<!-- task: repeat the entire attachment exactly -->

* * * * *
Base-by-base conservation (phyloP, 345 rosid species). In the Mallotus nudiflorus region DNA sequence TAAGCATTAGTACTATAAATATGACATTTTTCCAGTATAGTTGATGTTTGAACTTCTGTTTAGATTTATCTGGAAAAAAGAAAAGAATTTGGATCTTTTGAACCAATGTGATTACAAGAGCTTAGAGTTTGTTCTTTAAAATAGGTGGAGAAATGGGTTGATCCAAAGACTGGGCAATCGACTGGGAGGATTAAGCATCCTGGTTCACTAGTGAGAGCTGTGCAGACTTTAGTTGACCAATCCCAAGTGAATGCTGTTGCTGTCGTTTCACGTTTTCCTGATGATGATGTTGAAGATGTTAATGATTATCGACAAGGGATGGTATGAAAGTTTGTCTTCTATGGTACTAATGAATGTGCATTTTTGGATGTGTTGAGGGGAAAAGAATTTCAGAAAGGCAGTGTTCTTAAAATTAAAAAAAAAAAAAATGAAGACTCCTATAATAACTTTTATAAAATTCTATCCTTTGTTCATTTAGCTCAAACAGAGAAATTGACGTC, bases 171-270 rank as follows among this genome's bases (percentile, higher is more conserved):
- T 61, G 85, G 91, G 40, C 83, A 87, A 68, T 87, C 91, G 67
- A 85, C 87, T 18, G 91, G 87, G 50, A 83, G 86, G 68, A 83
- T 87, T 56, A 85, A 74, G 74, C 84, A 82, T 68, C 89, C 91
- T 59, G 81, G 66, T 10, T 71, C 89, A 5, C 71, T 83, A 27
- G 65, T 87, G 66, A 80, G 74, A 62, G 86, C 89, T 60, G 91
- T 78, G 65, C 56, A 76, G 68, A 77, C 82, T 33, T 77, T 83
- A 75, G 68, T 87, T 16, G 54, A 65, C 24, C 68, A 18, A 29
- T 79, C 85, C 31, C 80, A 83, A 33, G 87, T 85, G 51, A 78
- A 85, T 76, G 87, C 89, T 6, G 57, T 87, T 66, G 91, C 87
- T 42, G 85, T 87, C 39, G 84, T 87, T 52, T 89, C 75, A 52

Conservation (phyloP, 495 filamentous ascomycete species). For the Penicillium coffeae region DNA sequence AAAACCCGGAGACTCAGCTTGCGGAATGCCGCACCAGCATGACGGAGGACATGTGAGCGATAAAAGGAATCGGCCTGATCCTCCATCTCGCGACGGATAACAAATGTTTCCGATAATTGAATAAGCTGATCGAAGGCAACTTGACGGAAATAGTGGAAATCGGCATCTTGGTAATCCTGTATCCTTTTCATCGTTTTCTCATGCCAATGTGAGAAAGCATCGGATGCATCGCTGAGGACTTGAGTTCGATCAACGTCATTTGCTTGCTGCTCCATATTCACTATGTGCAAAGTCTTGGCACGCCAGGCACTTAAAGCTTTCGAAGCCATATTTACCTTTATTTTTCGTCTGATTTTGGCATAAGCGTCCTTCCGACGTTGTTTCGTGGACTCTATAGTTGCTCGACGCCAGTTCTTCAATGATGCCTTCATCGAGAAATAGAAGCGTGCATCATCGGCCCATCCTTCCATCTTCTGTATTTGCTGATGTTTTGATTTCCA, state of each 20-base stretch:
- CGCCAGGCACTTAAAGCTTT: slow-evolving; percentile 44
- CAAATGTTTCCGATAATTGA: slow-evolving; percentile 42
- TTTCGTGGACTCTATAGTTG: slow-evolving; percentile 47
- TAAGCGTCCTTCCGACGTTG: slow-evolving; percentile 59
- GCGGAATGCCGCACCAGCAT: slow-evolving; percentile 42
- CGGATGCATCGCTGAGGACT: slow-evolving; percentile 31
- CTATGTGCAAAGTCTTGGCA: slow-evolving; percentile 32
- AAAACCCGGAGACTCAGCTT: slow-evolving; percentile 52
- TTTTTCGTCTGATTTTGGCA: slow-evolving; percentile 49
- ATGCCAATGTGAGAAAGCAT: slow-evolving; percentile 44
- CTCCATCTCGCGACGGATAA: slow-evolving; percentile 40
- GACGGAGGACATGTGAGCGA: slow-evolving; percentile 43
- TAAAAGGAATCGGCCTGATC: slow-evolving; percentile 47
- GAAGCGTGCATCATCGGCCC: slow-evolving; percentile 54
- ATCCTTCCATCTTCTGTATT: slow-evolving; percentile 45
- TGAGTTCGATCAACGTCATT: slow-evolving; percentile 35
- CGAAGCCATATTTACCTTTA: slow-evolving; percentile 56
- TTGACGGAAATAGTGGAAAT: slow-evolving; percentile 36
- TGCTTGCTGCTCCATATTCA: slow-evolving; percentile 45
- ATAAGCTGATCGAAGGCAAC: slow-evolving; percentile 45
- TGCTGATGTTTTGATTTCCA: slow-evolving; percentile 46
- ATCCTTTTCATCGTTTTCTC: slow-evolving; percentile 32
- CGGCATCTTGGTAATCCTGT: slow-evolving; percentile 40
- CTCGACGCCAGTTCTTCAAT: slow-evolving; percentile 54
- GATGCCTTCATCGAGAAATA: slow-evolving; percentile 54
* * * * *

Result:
Base-by-base conservation (phyloP, 345 rosid species). In the Mallotus nudiflorus region DNA sequence TAAGCATTAGTACTATAAATATGACATTTTTCCAGTATAGTTGATGTTTGAACTTCTGTTTAGATTTATCTGGAAAAAAGAAAAGAATTTGGATCTTTTGAACCAATGTGATTACAAGAGCTTAGAGTTTGTTCTTTAAAATAGGTGGAGAAATGGGTTGATCCAAAGACTGGGCAATCGACTGGGAGGATTAAGCATCCTGGTTCACTAGTGAGAGCTGTGCAGACTTTAGTTGACCAATCCCAAGTGAATGCTGTTGCTGTCGTTTCACGTTTTCCTGATGATGATGTTGAAGATGTTAATGATTATCGACAAGGGATGGTATGAAAGTTTGTCTTCTATGGTACTAATGAATGTGCATTTTTGGATGTGTTGAGGGGAAAAGAATTTCAGAAAGGCAGTGTTCTTAAAATTAAAAAAAAAAAAAATGAAGACTCCTATAATAACTTTTATAAAATTCTATCCTTTGTTCATTTAGCTCAAACAGAGAAATTGACGTC, bases 171-270 rank as follows among this genome's bases (percentile, higher is more conserved):
- T 61, G 85, G 91, G 40, C 83, A 87, A 68, T 87, C 91, G 67
- A 85, C 87, T 18, G 91, G 87, G 50, A 83, G 86, G 68, A 83
- T 87, T 56, A 85, A 74, G 74, C 84, A 82, T 68, C 89, C 91
- T 59, G 81, G 66, T 10, T 71, C 89, A 5, C 71, T 83, A 27
- G 65, T 87, G 66, A 80, G 74, A 62, G 86, C 89, T 60, G 91
- T 78, G 65, C 56, A 76, G 68, A 77, C 82, T 33, T 77, T 83
- A 75, G 68, T 87, T 16, G 54, A 65, C 24, C 68, A 18, A 29
- T 79, C 85, C 31, C 80, A 83, A 33, G 87, T 85, G 51, A 78
- A 85, T 76, G 87, C 89, T 6, G 57, T 87, T 66, G 91, C 87
- T 42, G 85, T 87, C 39, G 84, T 87, T 52, T 89, C 75, A 52

Conservation (phyloP, 495 filamentous ascomycete species). For the Penicillium coffeae region DNA sequence AAAACCCGGAGACTCAGCTTGCGGAATGCCGCACCAGCATGACGGAGGACATGTGAGCGATAAAAGGAATCGGCCTGATCCTCCATCTCGCGACGGATAACAAATGTTTCCGATAATTGAATAAGCTGATCGAAGGCAACTTGACGGAAATAGTGGAAATCGGCATCTTGGTAATCCTGTATCCTTTTCATCGTTTTCTCATGCCAATGTGAGAAAGCATCGGATGCATCGCTGAGGACTTGAGTTCGATCAACGTCATTTGCTTGCTGCTCCATATTCACTATGTGCAAAGTCTTGGCACGCCAGGCACTTAAAGCTTTCGAAGCCATATTTACCTTTATTTTTCGTCTGATTTTGGCATAAGCGTCCTTCCGACGTTGTTTCGTGGACTCTATAGTTGCTCGACGCCAGTTCTTCAATGATGCCTTCATCGAGAAATAGAAGCGTGCATCATCGGCCCATCCTTCCATCTTCTGTATTTGCTGATGTTTTGATTTCCA, state of each 20-base stretch:
- CGCCAGGCACTTAAAGCTTT: slow-evolving; percentile 44
- CAAATGTTTCCGATAATTGA: slow-evolving; percentile 42
- TTTCGTGGACTCTATAGTTG: slow-evolving; percentile 47
- TAAGCGTCCTTCCGACGTTG: slow-evolving; percentile 59
- GCGGAATGCCGCACCAGCAT: slow-evolving; percentile 42
- CGGATGCATCGCTGAGGACT: slow-evolving; percentile 31
- CTATGTGCAAAGTCTTGGCA: slow-evolving; percentile 32
- AAAACCCGGAGACTCAGCTT: slow-evolving; percentile 52
- TTTTTCGTCTGATTTTGGCA: slow-evolving; percentile 49
- ATGCCAATGTGAGAAAGCAT: slow-evolving; percentile 44
- CTCCATCTCGCGACGGATAA: slow-evolving; percentile 40
- GACGGAGGACATGTGAGCGA: slow-evolving; percentile 43
- TAAAAGGAATCGGCCTGATC: slow-evolving; percentile 47
- GAAGCGTGCATCATCGGCCC: slow-evolving; percentile 54
- ATCCTTCCATCTTCTGTATT: slow-evolving; percentile 45
- TGAGTTCGATCAACGTCATT: slow-evolving; percentile 35
- CGAAGCCATATTTACCTTTA: slow-evolving; percentile 56
- TTGACGGAAATAGTGGAAAT: slow-evolving; percentile 36
- TGCTTGCTGCTCCATATTCA: slow-evolving; percentile 45
- ATAAGCTGATCGAAGGCAAC: slow-evolving; percentile 45
- TGCTGATGTTTTGATTTCCA: slow-evolving; percentile 46
- ATCCTTTTCATCGTTTTCTC: slow-evolving; percentile 32
- CGGCATCTTGGTAATCCTGT: slow-evolving; percentile 40
- CTCGACGCCAGTTCTTCAAT: slow-evolving; percentile 54
- GATGCCTTCATCGAGAAATA: slow-evolving; percentile 54